Source: Jean Chung for the NYT
OK -- maybe not the most tasteful lead-in for this post, but I have to chuckle bitterly and shake my head. Even as I am glad to see the dots being connected in public this way.
See, people who've read the literature and seen the footage and taught the issue, as I have, in a class I teach every year called "Korean Social Issues" maintain the clear line that the Korean government is every bit as morally complicit in the exploitation of Korean women for the sake of the development state as the Japanese government had been before it.
In a post I wrote back at the beginning of 2007, called "Sins of the Fathers", I basically point out that the Korean government has a vested interest in not getting too deep into the fight over apologies and recriminations about moral responsibility for sex work and other related wrongdoings, because many very recently revealed documents show just how much the government sold not only the so-called "comfort women," but women under the Pak regime completely down the river.
In my own class, I've shown the documentary "The Women Outside," in which I value the actual footage of a rally put on by apparently low-level, local government officials praising camptown prostitutes for "gathering capital for the nation." It's shocking, but given the moral/ethical laxity of the "anything goes" mentality of the time, it's completely logical. I do find it disturbing, though, that few Koreans believe that to be true until I show them the footage.
What also disturbs me is how little attention is given to contemporary history in school here -- but given what you'd find if you look closely, one can't blame the curriculum's being designed to essentially stop when the Japanese occupation of Korea happens. After WWII and the US intervention in the Korean War, the story gets so sad, complex, and morally disturbing that it's difficult to rally around the flag and foster simplistic nationalism around the history of the 1960's.
The problem is, the lack of any deep historical knowledge of Korea's recent development period among the youth is matched by an equally strong moral indignation against a black-hatted and evil Japan, or a hatred of the "great powers" run by a few men in suits who sat smoking cigars in a dark room as they actively worked to divide the peninsula. Yet, there is very, very little historical/moral introspection inwards, to ask the question of "What are we reaping, and what in God's name did we sow?" If you look at the dark spectres of Vietnam and camptown prostitution as a kneejerk nationalist, it's a hard thing to swallow.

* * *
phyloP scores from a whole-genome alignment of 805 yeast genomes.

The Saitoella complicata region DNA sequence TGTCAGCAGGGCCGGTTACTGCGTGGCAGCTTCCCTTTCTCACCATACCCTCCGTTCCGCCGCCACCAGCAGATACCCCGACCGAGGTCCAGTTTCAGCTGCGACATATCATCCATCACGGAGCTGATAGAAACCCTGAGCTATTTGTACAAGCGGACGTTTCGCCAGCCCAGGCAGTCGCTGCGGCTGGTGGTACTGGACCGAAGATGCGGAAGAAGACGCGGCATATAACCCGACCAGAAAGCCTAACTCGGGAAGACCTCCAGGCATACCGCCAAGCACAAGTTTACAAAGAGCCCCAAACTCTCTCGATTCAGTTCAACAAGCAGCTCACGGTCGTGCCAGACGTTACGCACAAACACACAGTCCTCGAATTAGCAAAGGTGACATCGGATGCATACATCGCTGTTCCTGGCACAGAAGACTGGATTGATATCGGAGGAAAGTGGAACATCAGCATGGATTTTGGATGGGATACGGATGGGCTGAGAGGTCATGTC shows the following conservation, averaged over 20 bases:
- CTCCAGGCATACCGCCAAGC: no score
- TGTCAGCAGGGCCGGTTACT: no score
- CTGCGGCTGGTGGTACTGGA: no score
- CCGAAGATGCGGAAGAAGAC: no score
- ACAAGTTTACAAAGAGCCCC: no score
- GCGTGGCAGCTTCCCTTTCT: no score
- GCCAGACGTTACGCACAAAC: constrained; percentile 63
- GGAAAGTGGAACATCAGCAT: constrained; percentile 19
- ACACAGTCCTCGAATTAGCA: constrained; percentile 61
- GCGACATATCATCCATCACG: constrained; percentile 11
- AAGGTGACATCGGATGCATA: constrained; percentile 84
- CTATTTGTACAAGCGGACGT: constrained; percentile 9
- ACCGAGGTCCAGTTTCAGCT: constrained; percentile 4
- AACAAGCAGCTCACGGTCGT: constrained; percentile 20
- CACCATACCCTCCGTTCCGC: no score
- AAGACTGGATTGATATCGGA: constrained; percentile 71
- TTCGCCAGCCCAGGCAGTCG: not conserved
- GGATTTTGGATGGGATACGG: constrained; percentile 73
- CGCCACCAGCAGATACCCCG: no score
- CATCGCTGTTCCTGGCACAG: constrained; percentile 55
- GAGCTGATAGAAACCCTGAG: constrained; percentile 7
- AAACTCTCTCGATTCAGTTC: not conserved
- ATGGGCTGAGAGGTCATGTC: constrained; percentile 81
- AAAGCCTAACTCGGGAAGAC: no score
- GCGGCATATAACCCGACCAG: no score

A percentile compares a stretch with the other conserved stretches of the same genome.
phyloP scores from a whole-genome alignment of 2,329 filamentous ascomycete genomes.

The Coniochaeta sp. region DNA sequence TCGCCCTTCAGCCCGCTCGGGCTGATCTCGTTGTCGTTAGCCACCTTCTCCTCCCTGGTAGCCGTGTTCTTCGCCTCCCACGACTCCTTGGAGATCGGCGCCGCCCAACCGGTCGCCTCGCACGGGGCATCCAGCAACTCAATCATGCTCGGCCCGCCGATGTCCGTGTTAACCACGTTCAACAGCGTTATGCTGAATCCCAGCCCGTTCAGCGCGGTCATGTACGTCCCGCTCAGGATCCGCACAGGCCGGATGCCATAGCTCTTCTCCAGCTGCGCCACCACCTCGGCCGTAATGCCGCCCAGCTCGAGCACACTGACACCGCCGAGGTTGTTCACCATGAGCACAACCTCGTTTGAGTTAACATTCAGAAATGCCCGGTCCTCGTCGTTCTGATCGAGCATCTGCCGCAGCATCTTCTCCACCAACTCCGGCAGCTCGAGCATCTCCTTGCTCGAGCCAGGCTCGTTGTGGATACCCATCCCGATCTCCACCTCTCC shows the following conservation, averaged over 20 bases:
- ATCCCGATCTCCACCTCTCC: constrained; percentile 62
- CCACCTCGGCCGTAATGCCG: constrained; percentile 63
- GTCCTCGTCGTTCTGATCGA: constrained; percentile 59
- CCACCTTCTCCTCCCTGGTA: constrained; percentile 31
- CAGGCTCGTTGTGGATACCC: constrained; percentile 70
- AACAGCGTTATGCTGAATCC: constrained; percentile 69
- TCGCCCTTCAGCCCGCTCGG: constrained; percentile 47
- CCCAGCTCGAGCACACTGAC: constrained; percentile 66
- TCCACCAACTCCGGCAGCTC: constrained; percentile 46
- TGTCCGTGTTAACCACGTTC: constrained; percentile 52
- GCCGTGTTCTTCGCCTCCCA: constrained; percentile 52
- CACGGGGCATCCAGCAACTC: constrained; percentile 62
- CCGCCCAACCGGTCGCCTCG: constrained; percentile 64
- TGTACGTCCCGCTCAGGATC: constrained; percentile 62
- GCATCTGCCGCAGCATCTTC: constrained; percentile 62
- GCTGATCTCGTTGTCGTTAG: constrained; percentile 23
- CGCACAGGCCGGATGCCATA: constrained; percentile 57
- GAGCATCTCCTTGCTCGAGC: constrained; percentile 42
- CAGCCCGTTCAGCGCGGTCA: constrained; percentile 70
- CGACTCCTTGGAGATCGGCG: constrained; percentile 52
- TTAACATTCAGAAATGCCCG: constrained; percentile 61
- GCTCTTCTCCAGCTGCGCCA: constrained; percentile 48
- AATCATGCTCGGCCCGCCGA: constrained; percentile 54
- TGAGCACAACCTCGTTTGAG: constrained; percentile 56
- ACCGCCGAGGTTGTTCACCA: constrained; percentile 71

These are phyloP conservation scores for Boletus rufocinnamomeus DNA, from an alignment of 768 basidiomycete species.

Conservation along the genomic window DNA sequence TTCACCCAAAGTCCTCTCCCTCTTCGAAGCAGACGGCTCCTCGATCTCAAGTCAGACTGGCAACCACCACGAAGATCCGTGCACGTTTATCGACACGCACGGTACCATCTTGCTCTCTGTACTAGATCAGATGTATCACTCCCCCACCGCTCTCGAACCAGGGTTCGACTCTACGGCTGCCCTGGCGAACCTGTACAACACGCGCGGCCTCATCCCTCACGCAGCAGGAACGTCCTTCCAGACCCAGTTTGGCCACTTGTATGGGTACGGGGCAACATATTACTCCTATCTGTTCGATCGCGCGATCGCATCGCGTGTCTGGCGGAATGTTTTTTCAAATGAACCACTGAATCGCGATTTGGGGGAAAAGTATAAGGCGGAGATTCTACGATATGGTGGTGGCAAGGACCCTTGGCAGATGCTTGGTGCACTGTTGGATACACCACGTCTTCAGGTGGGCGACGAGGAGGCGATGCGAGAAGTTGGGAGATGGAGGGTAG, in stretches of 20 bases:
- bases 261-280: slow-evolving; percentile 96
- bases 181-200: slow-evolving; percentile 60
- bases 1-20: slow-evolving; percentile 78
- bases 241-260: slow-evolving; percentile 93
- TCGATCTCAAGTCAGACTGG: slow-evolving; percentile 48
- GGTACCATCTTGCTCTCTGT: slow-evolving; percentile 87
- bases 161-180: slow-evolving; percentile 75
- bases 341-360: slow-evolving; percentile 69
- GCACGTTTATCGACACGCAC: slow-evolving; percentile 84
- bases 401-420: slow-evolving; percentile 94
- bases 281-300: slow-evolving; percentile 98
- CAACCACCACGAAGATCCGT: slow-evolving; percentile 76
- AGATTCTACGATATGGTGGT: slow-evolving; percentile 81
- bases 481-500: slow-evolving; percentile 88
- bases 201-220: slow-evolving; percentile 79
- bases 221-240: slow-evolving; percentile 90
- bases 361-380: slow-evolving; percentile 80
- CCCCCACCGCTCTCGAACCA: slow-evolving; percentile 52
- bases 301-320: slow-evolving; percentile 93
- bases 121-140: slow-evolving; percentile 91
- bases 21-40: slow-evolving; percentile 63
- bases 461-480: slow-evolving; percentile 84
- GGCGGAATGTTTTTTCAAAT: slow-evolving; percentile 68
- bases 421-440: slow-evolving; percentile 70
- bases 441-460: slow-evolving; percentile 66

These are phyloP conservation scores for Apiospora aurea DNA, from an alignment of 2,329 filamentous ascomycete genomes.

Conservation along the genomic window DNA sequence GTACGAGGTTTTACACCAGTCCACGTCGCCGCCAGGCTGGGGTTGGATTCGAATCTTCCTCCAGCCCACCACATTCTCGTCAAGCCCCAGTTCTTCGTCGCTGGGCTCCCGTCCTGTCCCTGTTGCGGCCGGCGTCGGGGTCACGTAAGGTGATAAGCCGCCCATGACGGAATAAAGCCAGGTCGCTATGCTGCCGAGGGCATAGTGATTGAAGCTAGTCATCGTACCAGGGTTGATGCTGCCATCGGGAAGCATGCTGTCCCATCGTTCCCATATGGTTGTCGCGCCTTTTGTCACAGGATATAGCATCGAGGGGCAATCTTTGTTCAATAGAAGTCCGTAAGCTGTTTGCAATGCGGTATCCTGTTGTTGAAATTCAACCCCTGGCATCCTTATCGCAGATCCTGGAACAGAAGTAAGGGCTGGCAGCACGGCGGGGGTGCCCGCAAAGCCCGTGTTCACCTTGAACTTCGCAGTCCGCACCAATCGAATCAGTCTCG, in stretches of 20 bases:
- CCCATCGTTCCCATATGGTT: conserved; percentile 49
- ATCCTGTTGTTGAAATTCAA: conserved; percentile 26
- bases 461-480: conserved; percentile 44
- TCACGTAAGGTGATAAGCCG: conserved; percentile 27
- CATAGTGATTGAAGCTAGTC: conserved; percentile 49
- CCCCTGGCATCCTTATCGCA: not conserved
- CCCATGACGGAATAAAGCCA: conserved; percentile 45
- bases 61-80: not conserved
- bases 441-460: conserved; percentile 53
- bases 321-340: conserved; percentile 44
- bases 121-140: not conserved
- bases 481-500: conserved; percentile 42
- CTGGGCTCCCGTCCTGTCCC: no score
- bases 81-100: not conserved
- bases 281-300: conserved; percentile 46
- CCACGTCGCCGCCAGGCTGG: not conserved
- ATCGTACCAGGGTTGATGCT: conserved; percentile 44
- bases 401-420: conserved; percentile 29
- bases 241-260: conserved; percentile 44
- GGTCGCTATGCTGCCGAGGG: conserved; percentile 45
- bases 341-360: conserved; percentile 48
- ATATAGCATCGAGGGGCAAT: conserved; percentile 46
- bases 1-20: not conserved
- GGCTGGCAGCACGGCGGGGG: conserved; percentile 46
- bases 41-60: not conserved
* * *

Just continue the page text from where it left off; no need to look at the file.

The general answer for the former dark question is that the US twisted Pak Chung Hee's arm into sending troops to Vietnam for cash and developmental support; but given the historical evidence, that's reaching. What I see is an activist president/dictator who was very good at manipulating Korean/US interests, while being very capable of ignoring US demands/desires when it wasn't beneficial to the nation.
And now, the deepest, darkest secret -- camptown prosititution and economic development. The evidence has been there, but few in South Korea wanted to put it together, sit it in a museum display, and then study its meaning for the world to see. Now, thanks to the New York Times, the final and key historical issue that I see beneficial to have fleshed out in public discourse in Korea is about to be opened up, put under a lamp, and slowly dissected.
I expect a firestorm of "How dare you?" and many recriminations from those who've never loooked far beyond the official nationalist historical discourse found in Korean textbook or on television. But I hope that the moral ironies of government-supported sex work under South Korean dictatorial regimes and the issue of forced sexual labor under the Japanese can be fleshed out, especially since the former actively worked to suppress compensation to the comfort women who had worked as sex slaves under the latter. In that sense (and likely more), the issues of responsibility for both the South Korean and Japanese governments is intertwined and morally twisted. And I'd expect that responsible historians who continue to take a close look at this period can use this as the final hard point to smash apart the rigidness of petty nationalism and finally get to the historical core of some of these issues that can lead to real healing and reconciliation, instead of continuing denial and recrimination.